10) How much do they flow - The first and sometimes the only question asked.

(This is a loaded question. You will find out why this is #10 and #1 as you continue reading)

 9) Intended use/type of head - what head do you really need,23 deg or maybe a 10 deg head.

 8) Valve seats - valve job 45* or 55* / size 2.080 or 2.200 / seat material cast iron, powder metal, alloy 25 copper or A3

 7) Guides -  Mag material or something cheaper, 5/16 or 11/32 maybe 8mm

 6) Valves - If the heads  come with valves what did they come with? Import garbage or some good stuff? Note: even some good name brands are branding junk valves. What size and angles?

 5) Spring info if they are assembled heads, will they work with your cam

5, 6, 7, and 8 above are all related to 9 intended use. If  you are building an engine for a street machine or a low RPM bracket car cheaper parts will work. Import valves can work if they are good quality and cast iron seats will also work fine.

For engines that will be abused good parts will last longer and will prove to be cheaper over time due to less breakage and longer life. Alloy 25 copper seats can be costly up front but will last much longer and will also help keep the valves in good shape as well. Same goes for Mag guides which will last much longer than all other soft guides but cost more on the front end.


Now for the most important ones:


4) Port volume - what is the proper size of the port? Are they too big is a common question but usually HRD finds the ports are rarely big enough (another intended use question).

3) Chamber volume/size - is the cc correct for your application and is the bore size correct for the chamber? If your cylinder head builder does not fundamentally understand the relationships here, there is horsepower sitting on the table for sure.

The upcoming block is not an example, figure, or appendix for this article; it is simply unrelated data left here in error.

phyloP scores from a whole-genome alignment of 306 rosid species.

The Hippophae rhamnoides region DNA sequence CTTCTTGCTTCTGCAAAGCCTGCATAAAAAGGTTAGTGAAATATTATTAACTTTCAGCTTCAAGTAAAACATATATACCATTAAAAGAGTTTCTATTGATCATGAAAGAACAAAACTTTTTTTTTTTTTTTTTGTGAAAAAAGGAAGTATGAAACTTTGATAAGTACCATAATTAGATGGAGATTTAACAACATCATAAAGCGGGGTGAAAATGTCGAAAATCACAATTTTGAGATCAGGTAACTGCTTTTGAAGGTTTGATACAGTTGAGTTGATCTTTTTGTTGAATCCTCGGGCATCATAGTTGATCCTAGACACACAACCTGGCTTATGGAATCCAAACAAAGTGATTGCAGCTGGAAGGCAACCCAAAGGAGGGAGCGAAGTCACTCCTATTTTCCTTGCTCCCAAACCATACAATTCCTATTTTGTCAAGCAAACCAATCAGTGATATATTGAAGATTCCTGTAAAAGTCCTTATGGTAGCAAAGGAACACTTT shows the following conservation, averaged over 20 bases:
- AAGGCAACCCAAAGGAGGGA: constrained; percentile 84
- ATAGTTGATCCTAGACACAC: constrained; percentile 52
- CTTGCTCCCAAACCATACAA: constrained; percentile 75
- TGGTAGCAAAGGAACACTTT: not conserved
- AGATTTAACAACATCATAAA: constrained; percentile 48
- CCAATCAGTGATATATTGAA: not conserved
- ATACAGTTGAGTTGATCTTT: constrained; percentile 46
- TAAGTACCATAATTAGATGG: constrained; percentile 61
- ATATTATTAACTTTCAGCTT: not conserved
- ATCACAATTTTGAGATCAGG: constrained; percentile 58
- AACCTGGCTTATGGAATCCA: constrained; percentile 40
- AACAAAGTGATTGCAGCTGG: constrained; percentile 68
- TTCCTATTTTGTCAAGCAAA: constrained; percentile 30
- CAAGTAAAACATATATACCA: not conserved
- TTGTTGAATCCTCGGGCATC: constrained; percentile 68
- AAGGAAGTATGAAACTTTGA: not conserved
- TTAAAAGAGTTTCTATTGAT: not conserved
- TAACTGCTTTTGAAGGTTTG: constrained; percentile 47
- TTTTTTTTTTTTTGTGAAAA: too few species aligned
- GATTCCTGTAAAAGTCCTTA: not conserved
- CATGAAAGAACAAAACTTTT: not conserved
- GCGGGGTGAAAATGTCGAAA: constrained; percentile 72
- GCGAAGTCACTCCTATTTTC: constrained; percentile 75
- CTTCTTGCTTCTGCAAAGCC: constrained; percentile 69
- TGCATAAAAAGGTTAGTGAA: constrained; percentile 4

2) Intake Mid lift flow - a question that nobody asks, you need good mid lift not just peek numbers, .500 is an extremely important number.  

1) Exhaust flow - the most overlooked question. Whether big displacement, blown, turbo, or nitrous, a bigger engine typically requires a precisely designed and tuned exhaust port.

In speaking with your cylinder head builder, make sure they understand the importance of exhaust flow (.300 to .400 transition very overlooked numbers). 

Believe it or not, at specific low lift flow ranges you actually do not want the maximum exhaust flow possible. This is typically dictated by the mechanical dynamics occurring between the piston and valve opening sequences in order to maximize the amount of intake charge being drawing into the cylinder.


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